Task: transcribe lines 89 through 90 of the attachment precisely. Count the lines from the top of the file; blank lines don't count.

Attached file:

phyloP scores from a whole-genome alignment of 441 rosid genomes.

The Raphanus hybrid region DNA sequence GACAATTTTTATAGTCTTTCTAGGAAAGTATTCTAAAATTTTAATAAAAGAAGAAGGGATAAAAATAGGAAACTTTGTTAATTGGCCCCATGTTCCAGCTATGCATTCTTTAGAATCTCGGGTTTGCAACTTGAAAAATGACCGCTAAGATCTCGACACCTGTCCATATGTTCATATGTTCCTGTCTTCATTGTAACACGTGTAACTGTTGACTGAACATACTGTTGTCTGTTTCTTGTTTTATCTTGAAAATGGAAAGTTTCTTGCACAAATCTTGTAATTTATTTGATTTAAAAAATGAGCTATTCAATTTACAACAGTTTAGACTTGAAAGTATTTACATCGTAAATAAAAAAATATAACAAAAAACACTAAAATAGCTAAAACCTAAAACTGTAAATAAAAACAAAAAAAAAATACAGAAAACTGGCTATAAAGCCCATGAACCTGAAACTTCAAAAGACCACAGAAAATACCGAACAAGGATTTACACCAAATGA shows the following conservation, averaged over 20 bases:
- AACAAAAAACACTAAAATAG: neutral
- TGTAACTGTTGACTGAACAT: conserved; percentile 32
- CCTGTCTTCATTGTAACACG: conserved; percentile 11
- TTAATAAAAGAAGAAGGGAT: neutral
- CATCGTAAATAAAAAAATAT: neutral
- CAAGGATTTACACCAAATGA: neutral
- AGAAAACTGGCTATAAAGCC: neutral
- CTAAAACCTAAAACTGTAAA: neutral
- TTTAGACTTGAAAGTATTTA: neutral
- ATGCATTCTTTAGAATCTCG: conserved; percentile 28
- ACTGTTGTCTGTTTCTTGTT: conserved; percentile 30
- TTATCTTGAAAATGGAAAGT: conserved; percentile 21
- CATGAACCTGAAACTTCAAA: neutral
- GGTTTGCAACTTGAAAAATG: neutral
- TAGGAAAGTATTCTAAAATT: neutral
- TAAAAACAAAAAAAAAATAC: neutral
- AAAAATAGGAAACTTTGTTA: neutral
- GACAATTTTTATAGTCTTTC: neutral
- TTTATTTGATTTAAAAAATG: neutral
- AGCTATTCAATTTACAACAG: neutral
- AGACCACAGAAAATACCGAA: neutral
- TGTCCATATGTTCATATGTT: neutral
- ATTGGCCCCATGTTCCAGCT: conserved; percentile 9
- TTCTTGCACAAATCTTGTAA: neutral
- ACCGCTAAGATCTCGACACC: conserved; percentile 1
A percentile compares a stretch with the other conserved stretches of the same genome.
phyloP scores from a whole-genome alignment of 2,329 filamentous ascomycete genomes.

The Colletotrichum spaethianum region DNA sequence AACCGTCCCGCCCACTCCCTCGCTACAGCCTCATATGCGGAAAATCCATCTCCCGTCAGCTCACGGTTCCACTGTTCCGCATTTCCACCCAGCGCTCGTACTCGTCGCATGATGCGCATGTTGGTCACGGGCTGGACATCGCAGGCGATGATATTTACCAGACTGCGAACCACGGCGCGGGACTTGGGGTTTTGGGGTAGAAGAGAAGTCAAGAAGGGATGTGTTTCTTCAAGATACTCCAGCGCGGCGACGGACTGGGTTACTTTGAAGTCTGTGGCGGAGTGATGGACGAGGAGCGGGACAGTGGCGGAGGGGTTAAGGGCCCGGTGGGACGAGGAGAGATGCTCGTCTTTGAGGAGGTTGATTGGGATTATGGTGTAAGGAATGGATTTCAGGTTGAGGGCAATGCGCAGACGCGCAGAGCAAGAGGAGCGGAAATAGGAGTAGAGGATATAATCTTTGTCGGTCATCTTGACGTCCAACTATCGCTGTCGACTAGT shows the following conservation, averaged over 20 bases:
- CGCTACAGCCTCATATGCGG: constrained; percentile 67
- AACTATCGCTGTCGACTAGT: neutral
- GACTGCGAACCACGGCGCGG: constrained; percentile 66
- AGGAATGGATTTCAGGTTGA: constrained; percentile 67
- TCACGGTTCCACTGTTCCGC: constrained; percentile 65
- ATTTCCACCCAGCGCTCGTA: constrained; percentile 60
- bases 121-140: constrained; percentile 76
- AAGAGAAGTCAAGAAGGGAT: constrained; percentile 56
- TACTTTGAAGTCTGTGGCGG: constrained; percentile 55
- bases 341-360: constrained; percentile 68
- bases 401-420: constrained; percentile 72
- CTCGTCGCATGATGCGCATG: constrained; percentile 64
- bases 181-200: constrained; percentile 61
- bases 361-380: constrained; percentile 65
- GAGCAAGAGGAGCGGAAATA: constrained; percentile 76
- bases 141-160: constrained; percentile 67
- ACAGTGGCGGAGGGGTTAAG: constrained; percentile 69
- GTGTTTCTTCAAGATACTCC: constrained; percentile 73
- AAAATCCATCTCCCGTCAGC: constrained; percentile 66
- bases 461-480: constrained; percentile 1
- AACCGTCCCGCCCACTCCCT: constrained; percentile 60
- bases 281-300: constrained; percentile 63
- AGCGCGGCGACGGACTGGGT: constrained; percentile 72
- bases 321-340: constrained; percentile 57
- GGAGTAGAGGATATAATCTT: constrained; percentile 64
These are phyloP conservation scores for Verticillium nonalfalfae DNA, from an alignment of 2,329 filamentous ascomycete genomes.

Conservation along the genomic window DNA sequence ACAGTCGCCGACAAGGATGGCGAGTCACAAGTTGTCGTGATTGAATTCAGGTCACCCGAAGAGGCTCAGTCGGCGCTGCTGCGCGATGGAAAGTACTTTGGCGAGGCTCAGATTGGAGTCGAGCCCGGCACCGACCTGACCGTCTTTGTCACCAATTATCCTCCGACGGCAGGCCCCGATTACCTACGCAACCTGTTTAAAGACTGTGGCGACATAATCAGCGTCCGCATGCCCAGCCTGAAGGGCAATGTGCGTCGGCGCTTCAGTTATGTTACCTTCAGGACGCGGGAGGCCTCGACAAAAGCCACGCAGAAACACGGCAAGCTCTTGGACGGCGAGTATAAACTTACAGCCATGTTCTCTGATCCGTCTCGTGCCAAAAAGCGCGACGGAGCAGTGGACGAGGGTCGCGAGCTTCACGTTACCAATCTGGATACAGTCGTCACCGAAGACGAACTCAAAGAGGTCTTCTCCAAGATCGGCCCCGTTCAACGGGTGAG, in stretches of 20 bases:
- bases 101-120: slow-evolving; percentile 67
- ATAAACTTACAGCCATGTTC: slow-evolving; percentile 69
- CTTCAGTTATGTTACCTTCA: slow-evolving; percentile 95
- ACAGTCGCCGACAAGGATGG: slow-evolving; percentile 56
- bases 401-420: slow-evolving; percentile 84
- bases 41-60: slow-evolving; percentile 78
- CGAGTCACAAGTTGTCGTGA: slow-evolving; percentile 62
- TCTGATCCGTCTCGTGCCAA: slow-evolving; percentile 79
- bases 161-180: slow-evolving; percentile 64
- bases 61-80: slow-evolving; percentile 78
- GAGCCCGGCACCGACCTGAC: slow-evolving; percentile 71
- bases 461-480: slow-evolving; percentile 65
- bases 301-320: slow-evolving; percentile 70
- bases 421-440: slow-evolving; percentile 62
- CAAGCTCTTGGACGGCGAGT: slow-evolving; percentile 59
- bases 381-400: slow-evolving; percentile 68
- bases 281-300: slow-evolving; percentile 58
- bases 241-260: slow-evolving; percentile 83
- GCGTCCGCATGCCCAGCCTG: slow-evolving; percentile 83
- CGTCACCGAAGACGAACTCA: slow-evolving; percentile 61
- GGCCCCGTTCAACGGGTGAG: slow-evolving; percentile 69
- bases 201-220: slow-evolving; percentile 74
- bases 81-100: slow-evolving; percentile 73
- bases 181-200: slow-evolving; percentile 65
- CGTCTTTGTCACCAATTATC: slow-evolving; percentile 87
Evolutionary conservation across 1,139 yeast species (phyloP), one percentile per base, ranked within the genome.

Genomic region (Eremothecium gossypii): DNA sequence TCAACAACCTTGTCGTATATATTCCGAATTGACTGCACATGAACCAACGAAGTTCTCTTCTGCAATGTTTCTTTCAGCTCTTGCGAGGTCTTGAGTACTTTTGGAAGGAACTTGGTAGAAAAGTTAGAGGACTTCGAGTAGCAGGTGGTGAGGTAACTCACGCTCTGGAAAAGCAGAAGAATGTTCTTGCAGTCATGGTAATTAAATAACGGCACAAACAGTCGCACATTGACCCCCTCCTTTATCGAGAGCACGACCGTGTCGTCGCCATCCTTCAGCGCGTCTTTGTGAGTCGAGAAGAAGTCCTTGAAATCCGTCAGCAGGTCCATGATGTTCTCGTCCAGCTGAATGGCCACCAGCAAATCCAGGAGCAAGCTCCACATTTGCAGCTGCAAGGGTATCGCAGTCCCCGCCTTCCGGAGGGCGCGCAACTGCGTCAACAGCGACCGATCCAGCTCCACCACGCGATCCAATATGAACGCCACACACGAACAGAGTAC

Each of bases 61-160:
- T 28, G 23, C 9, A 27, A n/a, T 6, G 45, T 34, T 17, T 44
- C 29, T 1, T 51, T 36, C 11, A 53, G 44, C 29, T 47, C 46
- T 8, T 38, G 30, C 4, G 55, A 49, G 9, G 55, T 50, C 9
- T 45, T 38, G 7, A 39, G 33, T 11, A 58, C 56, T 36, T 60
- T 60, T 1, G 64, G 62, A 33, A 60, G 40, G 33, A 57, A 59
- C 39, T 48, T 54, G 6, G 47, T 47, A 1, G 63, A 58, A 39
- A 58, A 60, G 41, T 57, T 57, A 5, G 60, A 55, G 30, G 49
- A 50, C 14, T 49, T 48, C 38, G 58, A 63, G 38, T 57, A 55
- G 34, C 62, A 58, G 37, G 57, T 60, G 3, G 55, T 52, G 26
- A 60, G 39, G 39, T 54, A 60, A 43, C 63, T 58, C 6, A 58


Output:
- T 45, T 38, G 7, A 39, G 33, T 11, A 58, C 56, T 36, T 60
- T 60, T 1, G 64, G 62, A 33, A 60, G 40, G 33, A 57, A 59